Managing Your Cash Flow in a Crisis
7 ways to keep your business’s cash flow healthy
Having a firm hold of your cash flow management can be the crux of helping your SME ride out this difficult time.
When more money is flowing out of a business’s coffers than in, the cash flow shortage can mean there is not enough money to cover business expenses. Businesses in sectors such as hospitality, tourism and entertainment may be hit particularly hard during COVID-19, whilst other company sectors, such as wholesale and retail, logistics, and metals and fuel, will find themselves at high risk due to severe market fluctuations and swerves in demand.
In the advent of an unexpected turning point, even the most carefully managed finances can fall into problems. Here are some tips for managing your cash flow in a crisis:
1. Map out all your payables and receivables
It sounds like a given, but really get to know your payables and receivables as well as you know your inventory. Whether managed internally or externally, you should insist upon regularly updated financial statements which clearly outline your income and expenditure. Monitoring these with clarity should enable more accurate and current cash flow projections, allowing you to develop a management approach that works holistically throughout your business and to address potential issues decisively.
2. Be persistent and consistent with invoicing
Invoice quickly to circumvent any preventable further delays and identify any overdue or outstanding invoices in your business’s paperwork. Ordinarily, providing reasonable due dates and establishing late fees is all you need to prompt payments, but as purse strings have had to be tightened for so many currently, you may need to be more understanding in your chasing. Offering discounts for customers who pay sooner than planned, or asking for upfront partial payments or deposits can help to satisfy the cash flow of both parties. Making it easy for clients to pay with mobile and internet payment options can help to overcome any issues caused by social distancing restrictions. Whichever ways work best for your business, increasing your collections activity can make all the difference to the health of your cash book.
3. Practice frugality with your expenses
While you want to avoid any drastic measures that could concern your employees, business partners or customers, in difficult times cuts could be required to stay in the green as much as possible. Examine your business’s outgoings and profit and loss margins in categories to determine which parts of your company provide the most and least of each. This will help you to identify any wasteful practices that can be limited and to make the most of the areas that are making you real profit.
Negotiating more workable terms on your payables could additionally help to spread out the big costs, and enable you to extend your payables as long as possible, but consider the interest rates and caveats to such extensions. The UK government is offering furlough opportunities for staff, which could help your business to reduce expenses whilst also protecting staff wages up to 80% and preventing the need for any layoffs.
4. Boost your sales
Ensuring your sales are enough to cover your business costs whilst also keeping your expenditure in check is a key component to healthy cash flow. Find every possible avenue to boost your sales and consider which would work best for your setup. Making the most of your marketing channels can help to spread the word of your business, but be sure you have a system in place to convert any leads into real sales. Applying a little ingenuity can make spreading the word work with the times. You can’t exactly hand out flyers in the street, but internet ads, social media ‘industry help’ content and low-cost goodwill gestures can help your business be considered recognisable, reliable and a ‘go-to’ vendor for your market.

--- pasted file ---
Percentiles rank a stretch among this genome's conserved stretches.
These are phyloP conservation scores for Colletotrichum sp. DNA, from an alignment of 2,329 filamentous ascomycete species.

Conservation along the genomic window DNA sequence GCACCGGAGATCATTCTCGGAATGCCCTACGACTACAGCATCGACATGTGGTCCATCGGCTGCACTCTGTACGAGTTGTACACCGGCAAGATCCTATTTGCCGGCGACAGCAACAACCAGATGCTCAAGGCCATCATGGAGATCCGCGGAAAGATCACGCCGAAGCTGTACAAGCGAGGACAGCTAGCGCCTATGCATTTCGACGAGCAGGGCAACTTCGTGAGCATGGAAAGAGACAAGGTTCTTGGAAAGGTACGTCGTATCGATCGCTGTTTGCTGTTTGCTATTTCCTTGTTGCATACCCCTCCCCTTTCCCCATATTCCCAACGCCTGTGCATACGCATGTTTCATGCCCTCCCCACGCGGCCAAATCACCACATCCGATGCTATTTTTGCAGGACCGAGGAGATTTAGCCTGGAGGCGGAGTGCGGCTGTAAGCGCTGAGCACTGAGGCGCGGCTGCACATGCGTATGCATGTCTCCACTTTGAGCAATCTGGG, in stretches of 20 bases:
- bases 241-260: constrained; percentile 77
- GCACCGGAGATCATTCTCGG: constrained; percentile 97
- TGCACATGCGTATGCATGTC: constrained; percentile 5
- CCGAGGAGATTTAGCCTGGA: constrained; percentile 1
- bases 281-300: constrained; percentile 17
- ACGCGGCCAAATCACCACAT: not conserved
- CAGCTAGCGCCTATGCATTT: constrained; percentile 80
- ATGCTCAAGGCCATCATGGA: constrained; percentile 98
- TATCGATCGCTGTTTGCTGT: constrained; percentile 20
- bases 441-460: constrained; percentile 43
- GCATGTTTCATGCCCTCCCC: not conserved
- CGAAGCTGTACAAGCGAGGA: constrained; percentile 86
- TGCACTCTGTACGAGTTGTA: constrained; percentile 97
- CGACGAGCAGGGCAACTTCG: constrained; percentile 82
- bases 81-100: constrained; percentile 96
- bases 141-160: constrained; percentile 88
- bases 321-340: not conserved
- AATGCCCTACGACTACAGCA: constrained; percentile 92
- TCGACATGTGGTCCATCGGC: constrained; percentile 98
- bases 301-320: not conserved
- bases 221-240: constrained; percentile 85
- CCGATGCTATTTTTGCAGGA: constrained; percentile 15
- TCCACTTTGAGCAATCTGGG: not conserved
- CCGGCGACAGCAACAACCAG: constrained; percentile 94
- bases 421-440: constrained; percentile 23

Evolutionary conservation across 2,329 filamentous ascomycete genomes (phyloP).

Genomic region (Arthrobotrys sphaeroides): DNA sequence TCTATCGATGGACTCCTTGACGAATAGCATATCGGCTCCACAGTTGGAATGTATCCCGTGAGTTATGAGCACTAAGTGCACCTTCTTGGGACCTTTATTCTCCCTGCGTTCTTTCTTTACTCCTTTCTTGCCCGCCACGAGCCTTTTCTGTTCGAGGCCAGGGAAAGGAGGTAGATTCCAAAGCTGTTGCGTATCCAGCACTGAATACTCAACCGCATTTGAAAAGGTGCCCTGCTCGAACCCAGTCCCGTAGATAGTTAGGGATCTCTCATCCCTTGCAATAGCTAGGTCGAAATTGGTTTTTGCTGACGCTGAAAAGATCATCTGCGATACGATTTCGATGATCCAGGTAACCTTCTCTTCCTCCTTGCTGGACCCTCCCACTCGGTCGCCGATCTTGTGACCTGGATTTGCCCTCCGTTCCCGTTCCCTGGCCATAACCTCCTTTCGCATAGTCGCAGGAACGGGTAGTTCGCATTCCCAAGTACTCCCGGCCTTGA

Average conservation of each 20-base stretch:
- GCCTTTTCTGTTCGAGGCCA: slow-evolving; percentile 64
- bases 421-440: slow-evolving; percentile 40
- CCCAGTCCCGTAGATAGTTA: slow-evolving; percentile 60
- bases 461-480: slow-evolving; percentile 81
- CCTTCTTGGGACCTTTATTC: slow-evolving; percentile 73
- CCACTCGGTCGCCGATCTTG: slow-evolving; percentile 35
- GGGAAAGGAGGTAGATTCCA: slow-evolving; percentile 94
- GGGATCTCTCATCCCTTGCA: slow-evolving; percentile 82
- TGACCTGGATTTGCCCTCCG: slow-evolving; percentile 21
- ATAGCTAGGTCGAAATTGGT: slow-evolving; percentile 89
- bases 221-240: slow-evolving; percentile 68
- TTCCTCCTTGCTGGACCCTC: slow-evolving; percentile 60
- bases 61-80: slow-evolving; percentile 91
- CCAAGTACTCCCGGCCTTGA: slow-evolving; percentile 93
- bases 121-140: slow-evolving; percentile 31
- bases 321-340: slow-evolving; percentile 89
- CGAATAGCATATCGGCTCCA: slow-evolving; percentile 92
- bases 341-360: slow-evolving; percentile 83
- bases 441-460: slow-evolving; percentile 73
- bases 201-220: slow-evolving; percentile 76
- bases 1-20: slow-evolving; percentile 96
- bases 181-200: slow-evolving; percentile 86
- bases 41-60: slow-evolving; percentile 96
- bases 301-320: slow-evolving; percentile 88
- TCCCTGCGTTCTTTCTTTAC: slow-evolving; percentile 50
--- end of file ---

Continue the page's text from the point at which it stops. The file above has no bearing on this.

5. Consider your borrowing avenues
In an ideal situation, you should borrow when you are in a financially sound position, as any loans are likely to be approved at a better rate. However, in times of need, options should be explored to put your business in a stable position. There may be options available to your business through government schemes, or other banking alternatives. As long as you have a feasible repayment plan, generating a new form of cash influx can help to see your business through a crisis and enable you to move forward into managing regrowth after the nation’s social and trade restrictions are lifted.
6. Build a reserve
Working as a rainy day fund, putting aside a cash reserve will help to cover any vital business expenses in case of unexpected events or downturns. This will perform as a protection buffer, safekeeping anything from paying salaries to your supply chain costs in the event of a crisis. Prepare a contingency plan to use alongside your reserve that allows you to gain an understanding of your essential operations and understand your financial risk areas.
7. Use technology to help you see your data
You’ve heard it time and time again, but technology really can help. Visibility is key, and seeing all your incomings and outgoings together in one place is a game-changer for managing your business. Using systems that connect your departments together, from marketing to accounts, can allow you to see your variables, transactions and sales in a fast, accurate and easily digestible way. The right systems can help you to plot historical data and see averages and trends across your business operations without the long-winded paperwork. The trick is to allow yourself time to plan rather than react, making room for not only cash flow management, but also business growth.
For more information as to which technology solutions would fit your business operations, speak to one of the OrderWise team on 01522 704083 or email at firstname.lastname@example.org